In nature, the same biochemical reaction can be catalyzed by enzymes having fundamentally different folds, reaction mechanisms and origins. For example, the third step of the reductive catabolism of pyrimidines, the conversion of N-carbamyl-β-alanine to β-alanine, is catalyzed by two β-alanine synthase (βASase, EC 188.8.131.52) subfamilies. We show that the “prototype” eukaryote βASases, such as those from Drosophila melanogaster and Arabidopsis thaliana, are relatively efficient in the conversion of N-carbamyl-βA compared with a representative of fungal βASases, the yeast Saccharomyces kluyveri βASase, which has a high Km value (71 mM). S. kluyveri βASase is specifically inhibited by dipeptides and tripeptides, and the apparent Ki value of glycyl-glycine is in the same range as the substrate Km. We show that this inhibitor binds to the enzyme active center in a similar way as the substrate. The observed structural similarities and inhibition behavior, as well as the phylogenetic relationship, suggest that the ancestor of the fungal βASase was a protease that had modified its profession and become involved in the metabolism of nucleic acid precursors.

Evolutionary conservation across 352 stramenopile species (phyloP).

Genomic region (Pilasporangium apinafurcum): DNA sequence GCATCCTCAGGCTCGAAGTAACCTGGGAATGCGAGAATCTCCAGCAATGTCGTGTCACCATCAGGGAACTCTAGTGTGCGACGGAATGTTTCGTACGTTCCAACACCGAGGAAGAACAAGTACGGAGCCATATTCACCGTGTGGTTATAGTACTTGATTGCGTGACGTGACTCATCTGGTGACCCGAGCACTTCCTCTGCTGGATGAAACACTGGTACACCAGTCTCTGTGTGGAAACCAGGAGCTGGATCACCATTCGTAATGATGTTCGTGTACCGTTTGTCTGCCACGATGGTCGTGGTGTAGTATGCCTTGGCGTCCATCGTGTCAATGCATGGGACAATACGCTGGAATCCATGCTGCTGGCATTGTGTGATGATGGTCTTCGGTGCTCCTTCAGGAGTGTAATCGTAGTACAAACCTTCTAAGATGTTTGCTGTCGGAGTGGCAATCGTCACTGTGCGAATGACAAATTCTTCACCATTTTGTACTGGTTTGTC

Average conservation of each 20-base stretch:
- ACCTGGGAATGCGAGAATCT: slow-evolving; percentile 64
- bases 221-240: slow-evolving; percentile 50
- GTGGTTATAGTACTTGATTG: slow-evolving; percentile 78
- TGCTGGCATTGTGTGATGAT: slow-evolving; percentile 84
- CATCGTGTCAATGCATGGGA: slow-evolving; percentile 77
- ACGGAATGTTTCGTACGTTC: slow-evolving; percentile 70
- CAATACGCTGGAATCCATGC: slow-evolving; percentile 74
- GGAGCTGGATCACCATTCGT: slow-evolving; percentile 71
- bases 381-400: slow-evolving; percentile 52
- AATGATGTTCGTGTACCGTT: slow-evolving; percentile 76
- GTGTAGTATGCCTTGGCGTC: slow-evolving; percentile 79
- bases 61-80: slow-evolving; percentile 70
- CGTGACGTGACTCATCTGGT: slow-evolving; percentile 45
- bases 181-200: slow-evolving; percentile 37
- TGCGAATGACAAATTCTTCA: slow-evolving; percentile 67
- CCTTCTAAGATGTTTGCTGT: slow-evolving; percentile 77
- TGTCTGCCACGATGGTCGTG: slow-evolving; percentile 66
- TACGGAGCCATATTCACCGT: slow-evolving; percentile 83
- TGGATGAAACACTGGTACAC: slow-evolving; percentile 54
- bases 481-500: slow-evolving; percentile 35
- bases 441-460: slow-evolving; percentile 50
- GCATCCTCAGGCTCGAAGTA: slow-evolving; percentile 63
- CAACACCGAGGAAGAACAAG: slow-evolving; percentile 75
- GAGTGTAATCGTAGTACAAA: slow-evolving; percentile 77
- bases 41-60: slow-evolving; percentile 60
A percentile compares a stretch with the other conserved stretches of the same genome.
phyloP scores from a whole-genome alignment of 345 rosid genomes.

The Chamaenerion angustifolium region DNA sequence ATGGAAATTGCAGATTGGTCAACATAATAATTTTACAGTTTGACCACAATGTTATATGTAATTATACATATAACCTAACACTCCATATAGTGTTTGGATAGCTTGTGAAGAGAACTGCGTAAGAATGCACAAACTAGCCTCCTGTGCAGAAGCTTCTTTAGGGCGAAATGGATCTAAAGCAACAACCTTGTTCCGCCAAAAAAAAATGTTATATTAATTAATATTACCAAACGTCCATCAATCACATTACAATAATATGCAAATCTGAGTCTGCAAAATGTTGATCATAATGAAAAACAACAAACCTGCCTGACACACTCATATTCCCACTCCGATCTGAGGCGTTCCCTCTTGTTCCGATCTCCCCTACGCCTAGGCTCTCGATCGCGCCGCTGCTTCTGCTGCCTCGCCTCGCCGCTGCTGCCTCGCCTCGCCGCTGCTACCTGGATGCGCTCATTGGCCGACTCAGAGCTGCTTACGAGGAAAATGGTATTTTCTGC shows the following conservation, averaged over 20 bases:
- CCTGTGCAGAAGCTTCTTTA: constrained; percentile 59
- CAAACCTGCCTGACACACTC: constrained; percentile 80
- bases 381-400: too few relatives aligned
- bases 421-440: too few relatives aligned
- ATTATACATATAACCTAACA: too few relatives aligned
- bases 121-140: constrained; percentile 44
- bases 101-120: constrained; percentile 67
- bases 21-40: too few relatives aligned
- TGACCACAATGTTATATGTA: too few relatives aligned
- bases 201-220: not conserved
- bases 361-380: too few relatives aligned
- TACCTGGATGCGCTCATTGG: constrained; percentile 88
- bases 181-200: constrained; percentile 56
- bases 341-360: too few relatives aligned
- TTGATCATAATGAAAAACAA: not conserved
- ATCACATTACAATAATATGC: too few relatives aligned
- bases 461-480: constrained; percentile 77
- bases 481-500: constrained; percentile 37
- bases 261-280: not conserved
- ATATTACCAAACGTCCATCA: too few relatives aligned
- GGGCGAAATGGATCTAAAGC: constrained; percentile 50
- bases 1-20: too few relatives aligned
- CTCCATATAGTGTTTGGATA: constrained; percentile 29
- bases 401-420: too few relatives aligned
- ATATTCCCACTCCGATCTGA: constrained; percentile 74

- nucleic acid precursors
- β-alanine synthase
- structure–function relationship
- protein evolution